The first case of the new Covid-19 coronavirus in Greece was diagnosed on February 26, 2020, on a 38-year-old woman from the country’s second city, Thessaloniki, who had arrived from northern Italy. After the first three cases, confirmed on February 27, Greece cancelled public events, and just over one week later, now with 89 cases, it closed all schools, restaurants, cafés, bars, shops, shopping malls, churches, and museums. All non-essential movement was restricted on March 22nd. Most hotels were ordered closed until April 30. These measures were among the strictest in Europe, and have slowed the spread of the virus. As a result, the country has one of the lowest numbers of deaths in Europe.
Restaurants and cafés with outdoor seating, bars, shops, shopping malls, hotels, museums, archaeological sites, and most of the beaches reopened in June. The tourist season officially started on June 15 and international flights resumed gradually from July 1st.
Number of Covid-19 Coronavirus Cases in Mykonos and the Greek Islands
As of late December, less than 4000 people have died from Covid-19 in Greece, out of close to 130,000 confirmed cases. Most of the confirmed cases are in the Attica region, which includes Athens. In the South Aegean region, which includes Mykonos and many of the other popular Greek islands (Santorini, Andros, Kalymnos, Karpathos, Kea, Kos, Kythnos, Milos, Naxos, Paros, Rhodes, Syros, and Tinos), there have only been less than 500 reported cases (how many of those were in Mykonos hasn’t been announced, but there was at least one reported case). Access to the islands was restricted to permanent residents, so that explains the low number.
Travel Restrictions in Greece
The first travel restrictions during the Covid-19 pandemic in Greece happened on March 9, when flights to and from northern Italy were suspended. On March 14, all travel to and from Italy was suspended. On March 16, Greece closed its borders with Albania and North Macedonia, suspended flights from/to Spain, and announced a mandatory 14-day quarantine for anyone entering the country. Two days later, all European Union countries closed their borders to non-EU nationals. Until May 15, commercial flights to and from Italy, Spain, Turkey, the UK, the Netherlands and Germany were suspended. All non-EU citizens could not enter Greece until May 18 (exceptions included spouses and minor children of EU nationals and members of government delegations). Beginning June 15, residents of 29 countries were allowed to enter Greece (Albania, Australia, Austria, Bulgaria, China, Croatia, Cyprus, Czech Republic, Denmark, Estonia, Finland, Germany, Hungary, Israel, Japan, Latvia, Lebanon, Lithuania, Malta, Montenegro, New Zealand, North Macedonia, Norway, Romania, Serbia, Slovakia, Slovenia, South Korea, Switzerland) but were subject to Covid-19 testing and quarantine, depending on the country. Until July 1st, international flights landed only in Athens.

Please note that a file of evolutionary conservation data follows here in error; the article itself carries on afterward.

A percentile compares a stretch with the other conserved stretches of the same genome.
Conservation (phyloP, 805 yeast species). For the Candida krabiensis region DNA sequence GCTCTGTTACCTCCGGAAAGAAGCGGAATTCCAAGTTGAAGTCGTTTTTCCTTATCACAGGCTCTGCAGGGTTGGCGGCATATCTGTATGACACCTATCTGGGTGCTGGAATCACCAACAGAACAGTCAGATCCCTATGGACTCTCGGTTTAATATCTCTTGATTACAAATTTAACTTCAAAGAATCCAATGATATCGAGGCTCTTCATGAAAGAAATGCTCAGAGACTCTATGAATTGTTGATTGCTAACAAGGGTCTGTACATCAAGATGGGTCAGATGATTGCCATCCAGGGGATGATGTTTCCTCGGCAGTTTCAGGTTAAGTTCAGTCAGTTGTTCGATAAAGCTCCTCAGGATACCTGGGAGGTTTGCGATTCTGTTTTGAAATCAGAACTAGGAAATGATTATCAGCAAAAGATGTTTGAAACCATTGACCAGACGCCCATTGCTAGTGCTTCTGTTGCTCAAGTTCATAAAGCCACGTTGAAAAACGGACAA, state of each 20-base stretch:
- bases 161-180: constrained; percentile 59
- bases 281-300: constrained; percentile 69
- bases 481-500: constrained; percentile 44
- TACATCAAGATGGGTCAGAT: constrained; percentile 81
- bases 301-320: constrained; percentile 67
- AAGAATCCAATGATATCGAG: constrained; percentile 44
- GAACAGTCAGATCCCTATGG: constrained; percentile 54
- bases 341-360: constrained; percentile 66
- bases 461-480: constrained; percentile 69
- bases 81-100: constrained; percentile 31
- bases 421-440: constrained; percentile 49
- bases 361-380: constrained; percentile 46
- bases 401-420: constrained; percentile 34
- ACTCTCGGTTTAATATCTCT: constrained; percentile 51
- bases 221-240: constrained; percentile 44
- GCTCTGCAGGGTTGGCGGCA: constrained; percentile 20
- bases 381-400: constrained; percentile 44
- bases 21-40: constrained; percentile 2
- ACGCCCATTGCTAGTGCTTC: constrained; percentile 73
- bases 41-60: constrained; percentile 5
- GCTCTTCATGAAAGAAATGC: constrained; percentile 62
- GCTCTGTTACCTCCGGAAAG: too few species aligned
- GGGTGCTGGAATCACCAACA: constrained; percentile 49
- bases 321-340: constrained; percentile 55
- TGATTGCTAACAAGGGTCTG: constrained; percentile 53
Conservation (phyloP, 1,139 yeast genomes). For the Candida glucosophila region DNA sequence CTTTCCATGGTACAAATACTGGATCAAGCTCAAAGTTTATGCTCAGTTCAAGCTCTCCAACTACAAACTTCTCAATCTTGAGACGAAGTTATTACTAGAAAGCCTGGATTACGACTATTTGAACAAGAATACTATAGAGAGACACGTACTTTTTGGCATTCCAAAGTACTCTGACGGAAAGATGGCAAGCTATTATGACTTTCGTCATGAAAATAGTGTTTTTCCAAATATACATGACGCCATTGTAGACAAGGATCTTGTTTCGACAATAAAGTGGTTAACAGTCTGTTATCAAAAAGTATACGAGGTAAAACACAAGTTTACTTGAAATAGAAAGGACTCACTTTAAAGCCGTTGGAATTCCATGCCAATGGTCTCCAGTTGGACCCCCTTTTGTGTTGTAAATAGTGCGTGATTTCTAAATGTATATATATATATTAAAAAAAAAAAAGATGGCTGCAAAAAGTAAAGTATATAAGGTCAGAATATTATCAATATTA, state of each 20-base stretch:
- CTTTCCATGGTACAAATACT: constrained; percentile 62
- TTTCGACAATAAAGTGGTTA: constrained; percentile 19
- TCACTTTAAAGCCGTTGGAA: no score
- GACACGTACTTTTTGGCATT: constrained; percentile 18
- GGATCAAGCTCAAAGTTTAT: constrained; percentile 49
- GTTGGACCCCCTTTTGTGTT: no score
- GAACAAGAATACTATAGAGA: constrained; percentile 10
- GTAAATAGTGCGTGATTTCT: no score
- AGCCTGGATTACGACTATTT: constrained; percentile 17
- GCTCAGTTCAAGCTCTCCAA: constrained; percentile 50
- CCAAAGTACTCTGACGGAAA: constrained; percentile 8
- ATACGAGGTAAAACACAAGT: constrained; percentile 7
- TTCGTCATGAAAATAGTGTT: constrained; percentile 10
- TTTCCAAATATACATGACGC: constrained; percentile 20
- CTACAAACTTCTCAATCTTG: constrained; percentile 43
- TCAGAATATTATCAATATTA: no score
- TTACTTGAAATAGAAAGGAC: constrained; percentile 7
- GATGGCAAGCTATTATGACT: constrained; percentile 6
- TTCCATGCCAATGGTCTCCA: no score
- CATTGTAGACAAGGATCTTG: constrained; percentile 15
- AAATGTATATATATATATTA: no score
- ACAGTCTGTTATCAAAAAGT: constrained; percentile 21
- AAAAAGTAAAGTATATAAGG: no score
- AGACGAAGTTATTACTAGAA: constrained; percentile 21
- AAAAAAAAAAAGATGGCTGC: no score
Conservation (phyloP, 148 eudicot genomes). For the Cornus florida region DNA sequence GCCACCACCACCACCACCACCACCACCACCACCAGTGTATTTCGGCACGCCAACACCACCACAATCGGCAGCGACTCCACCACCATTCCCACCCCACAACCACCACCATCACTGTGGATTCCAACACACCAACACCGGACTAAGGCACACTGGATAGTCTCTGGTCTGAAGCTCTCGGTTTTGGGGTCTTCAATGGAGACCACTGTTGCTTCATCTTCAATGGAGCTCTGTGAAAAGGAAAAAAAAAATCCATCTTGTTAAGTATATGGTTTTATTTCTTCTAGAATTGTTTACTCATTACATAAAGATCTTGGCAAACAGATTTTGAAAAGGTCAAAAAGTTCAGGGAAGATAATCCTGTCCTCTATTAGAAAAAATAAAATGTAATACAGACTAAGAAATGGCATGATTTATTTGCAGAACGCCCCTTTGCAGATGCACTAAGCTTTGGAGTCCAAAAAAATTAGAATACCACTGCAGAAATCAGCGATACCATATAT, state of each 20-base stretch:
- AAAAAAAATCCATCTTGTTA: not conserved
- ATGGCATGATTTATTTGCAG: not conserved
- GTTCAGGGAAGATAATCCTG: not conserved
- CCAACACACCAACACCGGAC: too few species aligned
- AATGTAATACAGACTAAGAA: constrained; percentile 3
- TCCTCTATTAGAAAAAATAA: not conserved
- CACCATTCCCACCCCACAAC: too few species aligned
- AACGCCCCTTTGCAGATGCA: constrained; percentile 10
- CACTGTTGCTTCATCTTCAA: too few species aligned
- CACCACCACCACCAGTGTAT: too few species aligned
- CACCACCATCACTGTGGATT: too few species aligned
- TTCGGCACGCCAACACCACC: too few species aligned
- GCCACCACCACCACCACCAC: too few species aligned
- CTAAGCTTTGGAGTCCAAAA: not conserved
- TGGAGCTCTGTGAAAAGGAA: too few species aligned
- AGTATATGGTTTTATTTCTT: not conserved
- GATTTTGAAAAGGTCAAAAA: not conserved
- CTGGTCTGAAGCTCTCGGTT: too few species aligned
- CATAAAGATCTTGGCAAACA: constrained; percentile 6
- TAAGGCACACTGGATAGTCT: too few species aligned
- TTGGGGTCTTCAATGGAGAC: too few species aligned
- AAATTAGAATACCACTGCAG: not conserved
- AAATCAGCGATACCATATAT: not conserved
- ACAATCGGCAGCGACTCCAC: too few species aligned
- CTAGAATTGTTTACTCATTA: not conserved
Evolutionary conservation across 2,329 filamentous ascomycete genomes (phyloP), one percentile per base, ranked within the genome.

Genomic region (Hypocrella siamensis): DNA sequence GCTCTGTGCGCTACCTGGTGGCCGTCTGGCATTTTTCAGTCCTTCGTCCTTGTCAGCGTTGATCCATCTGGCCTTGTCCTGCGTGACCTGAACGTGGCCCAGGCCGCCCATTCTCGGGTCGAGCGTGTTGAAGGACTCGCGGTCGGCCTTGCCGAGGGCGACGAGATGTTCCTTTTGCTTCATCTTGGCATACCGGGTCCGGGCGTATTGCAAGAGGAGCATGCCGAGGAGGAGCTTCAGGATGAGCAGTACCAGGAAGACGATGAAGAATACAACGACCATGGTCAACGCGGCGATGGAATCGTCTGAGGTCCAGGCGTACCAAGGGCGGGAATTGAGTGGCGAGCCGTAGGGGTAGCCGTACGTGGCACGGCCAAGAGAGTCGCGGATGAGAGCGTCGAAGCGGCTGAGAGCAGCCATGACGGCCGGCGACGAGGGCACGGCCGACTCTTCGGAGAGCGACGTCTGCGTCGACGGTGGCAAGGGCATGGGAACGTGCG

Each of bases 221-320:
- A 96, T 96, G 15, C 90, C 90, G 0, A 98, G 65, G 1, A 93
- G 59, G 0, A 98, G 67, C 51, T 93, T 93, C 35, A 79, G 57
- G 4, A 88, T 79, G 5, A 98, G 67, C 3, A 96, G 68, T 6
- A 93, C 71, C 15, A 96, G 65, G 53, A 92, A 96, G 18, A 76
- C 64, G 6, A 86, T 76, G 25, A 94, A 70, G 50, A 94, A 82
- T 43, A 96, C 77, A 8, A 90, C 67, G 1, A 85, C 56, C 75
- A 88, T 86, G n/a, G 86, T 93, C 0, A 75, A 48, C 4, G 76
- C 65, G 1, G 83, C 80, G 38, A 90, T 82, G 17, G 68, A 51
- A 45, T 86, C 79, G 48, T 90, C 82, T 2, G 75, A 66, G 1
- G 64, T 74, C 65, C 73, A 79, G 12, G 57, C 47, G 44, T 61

Throughout the month of July, the European Union gradually lifted travel restrictions on a number of countries. There is a temporary ban on travelers from the United States, but those from Canada, Australia and New Zealand may already travel to the EU and, of course, Greece.
Is it Safe to Travel to Mykonos, Greece?
As the world is only beginning to be vaccinated against Covid-19, the risk for travelers is still moderate. As you would at home, regularly wash your hands with soap and water, or with an alcohol-based sanitizer, especially after coughing or sneezing. Always avoid touching your eyes, nose, or mouth, and cover your mouth and nose with your elbow (not with your hands) or with a tissue, when you cough or sneeze. Keep a safe distance (6 feet or about 2 meters) from other people. If you develop a fever and/or respiratory symptoms (cough or shortness of breath), postpone your trip, stay indoors, and immediately seek medical assistance.
If you’re able to travel to Mykonos in 2021, it’s recommended that you keep a safe distance at the beaches, and always wear a mask in the center of the island, especially on the narrow streets of Chora, where the safe distance is not possible. In fact, a mask or facial cover is mandatory in supermarkets, all retail stores, all forms of public transportation, taxis, elevators, hospitals, banks, hair and beauty salons and other closed spaces. Those who fail to use a mask where it is required, may be fined 150 euros.
If you want or need to be tested for Covid-19, you may head to any major hospital in Greece or to Athens' Eleftherios Venizelos Airport (at the arrivals level, between entrances 2-3). You'll have to pay for the test yourself, which can cost around 100 or 120 euros. If you do develop symptoms while in Greece, you may contact the Covid-19 hotline at 1135, which will refer you to testing sites and medical care.
Keep checking this page for regular updates and advice on traveling to Mykonos and Greece.